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Lebanese lawyers have sued a UK-registered chemical company at the High Court in London over its alleged role in the massive explosion last year at Beirut’s port that killed more than 200 people.
The lawsuit was filed against Savaro Ltd this month by the Beirut Bar Association and four others, including a survivor of the blast and the families of two people who were killed. It alleges that the chemical company failed to properly store or dispose of hundreds of tonnes of ammonium nitrate that ignited on August 4 last year, causing one of the largest non-nuclear explosions in history.
Lawyers said the case was an attempt to hold to account those allegedly responsible for the explosion, which devastated huge areas of Beirut, killed at least 218 people, wounded thousands of others and caused about $4bn of damage to the Lebanese capital.
This case is being brought in London because Savaro, listed as a chemical wholesaler, is registered in the UK. The lawyers are seeking damages from the company, although these will be quantified later.
The legal challenge argues that Savaro owned the 2,750 tonnes of ammonium nitrate, which was destined in 2013 for an explosives company in Mozambique. The ageing ship transporting the cargo foundered in Beirut’s port en route to southern Africa and the chemical material, which is used in explosives, was offloaded in 2014 to a port warehouse on the instructions of a Lebanese court.
Richard Slade, a lawyer at the eponymous legal firm that is representing Savaro, said the chemicals company “has never traded” and did not enter into the transactions referred to in the claim.
Slade said the company would make its defence “in due course”. A new Savaro director was appointed on Friday, Ukrainian lawyer Volodymyr Hliadchenko, who said he had “acquired the company’s corporate ownership”.
The lawsuit is being led by Camille Abousleiman, a former Lebanese labour minister, and law firm Dechert, where he now works.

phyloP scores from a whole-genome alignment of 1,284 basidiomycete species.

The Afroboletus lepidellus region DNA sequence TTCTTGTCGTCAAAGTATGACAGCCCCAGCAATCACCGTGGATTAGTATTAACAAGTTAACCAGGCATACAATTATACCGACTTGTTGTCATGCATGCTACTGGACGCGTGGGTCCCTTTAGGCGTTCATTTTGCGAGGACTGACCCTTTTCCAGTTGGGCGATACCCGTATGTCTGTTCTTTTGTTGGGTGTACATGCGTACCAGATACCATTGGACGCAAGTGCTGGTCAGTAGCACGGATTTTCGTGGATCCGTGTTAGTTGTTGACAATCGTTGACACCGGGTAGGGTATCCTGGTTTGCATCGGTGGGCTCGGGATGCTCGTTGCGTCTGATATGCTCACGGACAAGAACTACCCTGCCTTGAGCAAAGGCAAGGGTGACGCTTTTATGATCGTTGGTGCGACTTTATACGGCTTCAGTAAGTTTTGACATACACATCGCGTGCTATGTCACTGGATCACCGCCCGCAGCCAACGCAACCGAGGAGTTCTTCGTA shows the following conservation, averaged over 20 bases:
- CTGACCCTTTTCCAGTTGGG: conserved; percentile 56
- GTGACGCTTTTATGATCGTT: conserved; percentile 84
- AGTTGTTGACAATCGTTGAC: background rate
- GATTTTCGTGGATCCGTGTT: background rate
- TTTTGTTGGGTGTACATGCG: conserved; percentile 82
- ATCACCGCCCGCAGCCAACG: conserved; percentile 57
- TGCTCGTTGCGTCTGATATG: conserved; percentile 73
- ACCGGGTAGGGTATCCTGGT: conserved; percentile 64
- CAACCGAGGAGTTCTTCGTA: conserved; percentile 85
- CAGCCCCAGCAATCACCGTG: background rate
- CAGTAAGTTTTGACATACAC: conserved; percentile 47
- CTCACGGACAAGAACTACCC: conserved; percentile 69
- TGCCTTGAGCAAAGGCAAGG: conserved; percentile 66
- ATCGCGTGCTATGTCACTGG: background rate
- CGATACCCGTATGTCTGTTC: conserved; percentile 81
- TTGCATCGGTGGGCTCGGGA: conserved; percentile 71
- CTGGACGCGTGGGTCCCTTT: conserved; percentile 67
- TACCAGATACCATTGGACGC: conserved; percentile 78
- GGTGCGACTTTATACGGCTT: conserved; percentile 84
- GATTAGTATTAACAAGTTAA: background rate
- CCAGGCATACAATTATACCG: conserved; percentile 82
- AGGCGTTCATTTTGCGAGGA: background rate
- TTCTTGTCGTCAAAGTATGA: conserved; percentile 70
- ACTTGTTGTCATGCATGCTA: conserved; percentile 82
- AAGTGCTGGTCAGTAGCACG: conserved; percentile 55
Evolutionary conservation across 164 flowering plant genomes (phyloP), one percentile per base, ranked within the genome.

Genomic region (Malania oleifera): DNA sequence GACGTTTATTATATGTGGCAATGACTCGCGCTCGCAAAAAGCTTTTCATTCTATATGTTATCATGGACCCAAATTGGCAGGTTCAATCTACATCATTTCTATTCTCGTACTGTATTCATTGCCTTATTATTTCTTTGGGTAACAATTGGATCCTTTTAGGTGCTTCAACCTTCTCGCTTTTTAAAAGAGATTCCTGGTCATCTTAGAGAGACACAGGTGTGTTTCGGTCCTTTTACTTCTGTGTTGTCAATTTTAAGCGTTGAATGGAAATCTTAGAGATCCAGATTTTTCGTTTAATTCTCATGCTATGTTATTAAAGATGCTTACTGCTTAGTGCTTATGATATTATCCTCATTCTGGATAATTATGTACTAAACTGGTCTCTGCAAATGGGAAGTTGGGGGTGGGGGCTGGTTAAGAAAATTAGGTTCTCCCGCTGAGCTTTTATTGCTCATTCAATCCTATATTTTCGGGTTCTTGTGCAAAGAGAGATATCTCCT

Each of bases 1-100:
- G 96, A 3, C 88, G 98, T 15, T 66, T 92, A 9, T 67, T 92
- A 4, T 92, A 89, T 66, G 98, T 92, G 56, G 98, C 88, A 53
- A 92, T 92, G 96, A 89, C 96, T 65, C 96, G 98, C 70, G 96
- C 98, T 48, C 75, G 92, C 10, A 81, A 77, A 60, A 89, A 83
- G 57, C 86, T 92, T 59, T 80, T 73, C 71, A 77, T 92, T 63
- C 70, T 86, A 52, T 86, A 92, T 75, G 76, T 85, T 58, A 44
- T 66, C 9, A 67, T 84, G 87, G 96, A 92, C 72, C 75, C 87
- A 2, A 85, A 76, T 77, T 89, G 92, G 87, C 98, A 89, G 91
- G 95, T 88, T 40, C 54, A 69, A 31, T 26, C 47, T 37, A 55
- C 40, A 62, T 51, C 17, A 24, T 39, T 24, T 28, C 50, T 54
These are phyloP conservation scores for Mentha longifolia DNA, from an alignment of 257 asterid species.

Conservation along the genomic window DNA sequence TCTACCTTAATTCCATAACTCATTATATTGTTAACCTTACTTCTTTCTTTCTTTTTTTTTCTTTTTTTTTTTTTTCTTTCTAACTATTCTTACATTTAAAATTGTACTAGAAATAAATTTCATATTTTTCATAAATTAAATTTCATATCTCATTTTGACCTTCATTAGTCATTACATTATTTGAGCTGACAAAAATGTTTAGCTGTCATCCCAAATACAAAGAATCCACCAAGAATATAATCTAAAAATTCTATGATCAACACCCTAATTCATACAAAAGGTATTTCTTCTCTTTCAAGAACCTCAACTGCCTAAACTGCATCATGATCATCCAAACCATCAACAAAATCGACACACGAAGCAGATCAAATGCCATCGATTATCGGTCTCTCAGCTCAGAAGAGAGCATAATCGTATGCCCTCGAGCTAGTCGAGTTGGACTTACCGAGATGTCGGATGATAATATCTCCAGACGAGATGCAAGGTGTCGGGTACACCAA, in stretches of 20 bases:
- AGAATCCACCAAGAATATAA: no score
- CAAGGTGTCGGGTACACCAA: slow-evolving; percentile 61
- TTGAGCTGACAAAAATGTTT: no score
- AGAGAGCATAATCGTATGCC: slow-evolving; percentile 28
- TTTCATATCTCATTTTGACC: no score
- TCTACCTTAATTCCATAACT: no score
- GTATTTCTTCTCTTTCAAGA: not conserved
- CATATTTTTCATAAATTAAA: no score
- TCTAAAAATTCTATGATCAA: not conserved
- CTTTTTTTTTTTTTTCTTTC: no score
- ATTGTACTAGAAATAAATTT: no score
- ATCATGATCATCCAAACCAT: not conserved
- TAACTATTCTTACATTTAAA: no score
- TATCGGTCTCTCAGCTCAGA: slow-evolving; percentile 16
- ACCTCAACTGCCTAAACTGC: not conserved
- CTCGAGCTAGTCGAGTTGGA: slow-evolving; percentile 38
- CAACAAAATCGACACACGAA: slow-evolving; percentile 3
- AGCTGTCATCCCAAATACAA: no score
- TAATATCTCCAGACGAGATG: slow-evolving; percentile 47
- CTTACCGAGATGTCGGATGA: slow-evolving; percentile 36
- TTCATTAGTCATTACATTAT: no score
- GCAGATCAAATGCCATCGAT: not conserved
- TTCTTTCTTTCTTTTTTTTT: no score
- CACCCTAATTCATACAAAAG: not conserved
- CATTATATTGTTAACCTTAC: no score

Abousleiman told the Financial Times he believed Savaro was the owner of the ammonium nitrate, and as such Savaro was responsible under Lebanese law for its proper storage, disposal and any damage caused by it.
“The victims and the surviving family members of the victims believe that anybody who has direct or indirect responsibility for this blast should be brought to justice, both criminal and civil, wherever there is jurisdiction,” Abousleiman said. “I don’t think anybody should escape justice in this particular horrendous situation.”
An FT investigation last year found Savaro had made inquiries about the shipment in 2015, but the FT was not able to confirm whether the company took further action after learning from a Lebanese court-issued report that more than half of the bags holding the ammonium nitrate were damaged.
Since its incorporation in 2006, Savaro has often filed accounts as a “dormant” firm.
“We are highly confident that we’re going to have evidence of who the beneficial owner is,” Abousleiman said last week, adding that he was seeking to include them in the claim. “We want to bring this person to justice either in England as part of the current action or in some other way.” He declined to comment on the newly declared owner.
Slade declined to comment on Savaro’s ownership.
The company had sought to begin liquidation proceedings in January but that process has been halted by the lawsuit.
Abousleiman said other potential defendants could be pursued.